The comic strip has been a part of the newspapers history since the early 20th century, and was originally inspired by German comic magazines. According to Lambiek,
“Unlike today, when strips have very restricted space in newspapers, the early comics were often a full page and in brilliant colors. There were a lot more newspapers back then, often several in a city, and they all competed for readers. Especially newspaper tycoon William Randolph Hearst played an unequaled role in the development of newspaper strips. Big colorful comics supplements attracted crowds of devoted fans, and comic strips really became the ‘face’ of specific newspapers. Comic artists who contributed strips considered themselves more like newspapermen, and their creations were owned by the newspaper.”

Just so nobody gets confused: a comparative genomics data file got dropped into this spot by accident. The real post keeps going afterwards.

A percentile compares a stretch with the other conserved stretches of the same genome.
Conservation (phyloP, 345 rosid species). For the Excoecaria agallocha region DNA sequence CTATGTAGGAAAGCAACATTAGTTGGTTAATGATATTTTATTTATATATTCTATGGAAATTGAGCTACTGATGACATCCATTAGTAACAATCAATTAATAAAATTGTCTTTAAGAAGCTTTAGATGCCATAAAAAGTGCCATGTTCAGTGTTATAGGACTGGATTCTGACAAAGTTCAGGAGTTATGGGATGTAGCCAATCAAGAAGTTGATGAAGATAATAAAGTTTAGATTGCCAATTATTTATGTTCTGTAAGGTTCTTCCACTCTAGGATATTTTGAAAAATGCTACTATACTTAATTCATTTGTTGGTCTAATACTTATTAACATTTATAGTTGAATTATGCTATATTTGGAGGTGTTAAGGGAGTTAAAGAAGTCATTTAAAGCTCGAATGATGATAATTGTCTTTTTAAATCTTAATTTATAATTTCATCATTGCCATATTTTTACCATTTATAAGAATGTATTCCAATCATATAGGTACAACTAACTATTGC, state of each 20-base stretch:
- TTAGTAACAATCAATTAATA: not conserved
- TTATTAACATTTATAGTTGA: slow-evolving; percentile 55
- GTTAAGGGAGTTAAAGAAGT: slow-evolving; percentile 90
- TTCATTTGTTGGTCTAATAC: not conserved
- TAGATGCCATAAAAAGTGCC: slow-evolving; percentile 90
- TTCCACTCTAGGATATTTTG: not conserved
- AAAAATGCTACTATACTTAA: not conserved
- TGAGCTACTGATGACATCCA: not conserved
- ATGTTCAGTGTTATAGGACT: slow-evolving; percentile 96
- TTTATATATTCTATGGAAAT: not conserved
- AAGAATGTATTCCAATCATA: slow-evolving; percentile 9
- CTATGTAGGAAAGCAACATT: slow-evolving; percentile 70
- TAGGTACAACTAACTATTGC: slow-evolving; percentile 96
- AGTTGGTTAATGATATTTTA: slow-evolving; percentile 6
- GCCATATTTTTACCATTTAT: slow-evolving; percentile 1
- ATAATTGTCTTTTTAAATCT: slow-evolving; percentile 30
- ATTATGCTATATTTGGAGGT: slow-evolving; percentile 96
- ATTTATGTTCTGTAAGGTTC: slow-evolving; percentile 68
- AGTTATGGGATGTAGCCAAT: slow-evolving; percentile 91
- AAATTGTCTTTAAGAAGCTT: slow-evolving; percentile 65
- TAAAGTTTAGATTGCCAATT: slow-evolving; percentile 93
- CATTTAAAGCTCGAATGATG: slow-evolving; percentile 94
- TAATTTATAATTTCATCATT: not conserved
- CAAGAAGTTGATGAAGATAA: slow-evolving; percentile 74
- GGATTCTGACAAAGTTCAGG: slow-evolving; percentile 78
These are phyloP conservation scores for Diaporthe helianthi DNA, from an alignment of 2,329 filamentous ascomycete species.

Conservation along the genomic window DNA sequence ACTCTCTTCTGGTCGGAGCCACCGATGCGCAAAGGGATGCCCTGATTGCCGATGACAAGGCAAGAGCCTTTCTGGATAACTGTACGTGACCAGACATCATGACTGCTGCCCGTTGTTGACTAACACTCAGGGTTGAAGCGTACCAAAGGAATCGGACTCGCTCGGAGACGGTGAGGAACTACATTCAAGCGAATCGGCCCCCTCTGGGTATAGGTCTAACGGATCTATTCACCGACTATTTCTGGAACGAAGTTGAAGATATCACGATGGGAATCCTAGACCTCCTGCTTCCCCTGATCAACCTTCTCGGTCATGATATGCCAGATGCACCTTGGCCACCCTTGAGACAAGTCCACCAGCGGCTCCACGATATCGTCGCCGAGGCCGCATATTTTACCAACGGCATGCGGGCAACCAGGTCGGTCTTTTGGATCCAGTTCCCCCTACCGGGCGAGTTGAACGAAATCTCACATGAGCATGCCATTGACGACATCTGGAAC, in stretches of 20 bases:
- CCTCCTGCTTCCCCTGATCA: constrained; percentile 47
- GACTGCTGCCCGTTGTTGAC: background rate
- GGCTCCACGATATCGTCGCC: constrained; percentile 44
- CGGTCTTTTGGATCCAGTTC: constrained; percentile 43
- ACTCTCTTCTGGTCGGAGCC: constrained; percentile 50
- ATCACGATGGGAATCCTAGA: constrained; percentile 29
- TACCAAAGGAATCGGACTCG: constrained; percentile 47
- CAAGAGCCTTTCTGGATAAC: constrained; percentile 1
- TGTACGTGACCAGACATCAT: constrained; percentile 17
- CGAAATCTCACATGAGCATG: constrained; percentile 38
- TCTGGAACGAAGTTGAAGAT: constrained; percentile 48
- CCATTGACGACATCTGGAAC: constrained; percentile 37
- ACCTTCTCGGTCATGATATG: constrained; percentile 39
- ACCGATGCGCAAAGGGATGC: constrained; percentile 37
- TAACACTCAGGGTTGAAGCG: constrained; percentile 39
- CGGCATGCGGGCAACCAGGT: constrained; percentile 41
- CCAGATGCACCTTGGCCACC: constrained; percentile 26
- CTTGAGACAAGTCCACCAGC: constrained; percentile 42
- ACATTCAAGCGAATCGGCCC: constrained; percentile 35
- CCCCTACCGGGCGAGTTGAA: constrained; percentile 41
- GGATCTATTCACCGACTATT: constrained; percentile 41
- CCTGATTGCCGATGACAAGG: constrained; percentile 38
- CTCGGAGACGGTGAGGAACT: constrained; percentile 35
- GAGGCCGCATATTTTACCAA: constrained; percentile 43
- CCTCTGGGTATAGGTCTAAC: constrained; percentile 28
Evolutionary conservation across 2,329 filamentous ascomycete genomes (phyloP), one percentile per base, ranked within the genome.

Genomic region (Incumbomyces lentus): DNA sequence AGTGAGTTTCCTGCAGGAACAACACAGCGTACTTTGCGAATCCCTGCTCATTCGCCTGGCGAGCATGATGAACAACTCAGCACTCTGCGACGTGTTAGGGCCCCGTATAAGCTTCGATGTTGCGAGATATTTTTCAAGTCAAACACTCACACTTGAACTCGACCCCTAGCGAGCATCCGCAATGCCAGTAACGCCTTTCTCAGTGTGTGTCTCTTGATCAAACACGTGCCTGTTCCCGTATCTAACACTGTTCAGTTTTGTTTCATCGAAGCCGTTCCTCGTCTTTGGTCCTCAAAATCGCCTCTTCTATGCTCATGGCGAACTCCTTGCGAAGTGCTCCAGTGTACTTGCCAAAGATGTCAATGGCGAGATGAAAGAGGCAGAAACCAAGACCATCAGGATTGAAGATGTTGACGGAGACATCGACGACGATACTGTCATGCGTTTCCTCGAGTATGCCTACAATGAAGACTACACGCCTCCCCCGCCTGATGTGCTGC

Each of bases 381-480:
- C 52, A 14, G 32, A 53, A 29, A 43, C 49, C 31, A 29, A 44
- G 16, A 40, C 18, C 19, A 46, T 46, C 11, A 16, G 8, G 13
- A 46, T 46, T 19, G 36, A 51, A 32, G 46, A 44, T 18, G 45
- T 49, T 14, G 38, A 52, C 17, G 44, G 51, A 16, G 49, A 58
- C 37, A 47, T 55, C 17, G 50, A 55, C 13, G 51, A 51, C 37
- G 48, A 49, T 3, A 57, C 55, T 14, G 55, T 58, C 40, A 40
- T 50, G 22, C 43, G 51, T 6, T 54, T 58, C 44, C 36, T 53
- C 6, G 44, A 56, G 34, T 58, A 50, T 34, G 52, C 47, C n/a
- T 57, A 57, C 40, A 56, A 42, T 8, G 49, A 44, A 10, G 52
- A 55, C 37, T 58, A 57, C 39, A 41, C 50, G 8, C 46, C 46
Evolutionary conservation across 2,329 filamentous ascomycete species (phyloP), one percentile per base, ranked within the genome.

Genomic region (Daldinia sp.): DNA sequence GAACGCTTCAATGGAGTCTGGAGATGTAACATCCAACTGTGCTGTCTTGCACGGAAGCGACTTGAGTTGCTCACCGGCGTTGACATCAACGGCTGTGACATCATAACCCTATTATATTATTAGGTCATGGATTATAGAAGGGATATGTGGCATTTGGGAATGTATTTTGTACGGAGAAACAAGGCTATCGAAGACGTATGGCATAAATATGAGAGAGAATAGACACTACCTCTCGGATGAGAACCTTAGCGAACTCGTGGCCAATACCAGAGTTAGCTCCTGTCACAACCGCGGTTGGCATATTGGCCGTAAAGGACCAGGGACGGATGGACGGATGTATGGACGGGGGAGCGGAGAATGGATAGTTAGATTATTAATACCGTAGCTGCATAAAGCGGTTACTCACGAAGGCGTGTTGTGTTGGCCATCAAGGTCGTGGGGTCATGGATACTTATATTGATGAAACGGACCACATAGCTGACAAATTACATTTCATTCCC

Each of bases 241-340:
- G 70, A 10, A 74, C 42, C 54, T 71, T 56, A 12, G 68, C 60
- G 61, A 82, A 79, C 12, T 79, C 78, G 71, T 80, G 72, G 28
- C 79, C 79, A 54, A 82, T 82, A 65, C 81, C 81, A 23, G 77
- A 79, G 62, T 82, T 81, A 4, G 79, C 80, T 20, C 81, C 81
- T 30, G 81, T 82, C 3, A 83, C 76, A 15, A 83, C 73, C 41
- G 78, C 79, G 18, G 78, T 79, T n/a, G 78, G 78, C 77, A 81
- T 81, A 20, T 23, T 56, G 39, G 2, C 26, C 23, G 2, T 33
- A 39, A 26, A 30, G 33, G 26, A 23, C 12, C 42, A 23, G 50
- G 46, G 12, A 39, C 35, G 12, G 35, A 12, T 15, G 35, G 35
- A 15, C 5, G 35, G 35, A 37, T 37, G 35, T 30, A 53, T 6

Which has lead many comic writers to move from print to, you guessed it, the Internet.
As Timothy Sexton notes in a piece he wrote for Associated Content, it has been over twenty years since the last new newspaper comic was introduced and the problem isn’t that comic artists don’t exist, it’s that the format doesn’t allow them to create. The emphasis has shifted over the years to give less and less room to newspaper comics, to take them from color to black and white and to de-emphasis the role of comic strip producers to the overall brand of the newspapers they produce for.
As newspapers search for their new role in the market, the question arises as to whether comics will find there place in print or will these old staples of the newsroom migrate, once and for all, to the web.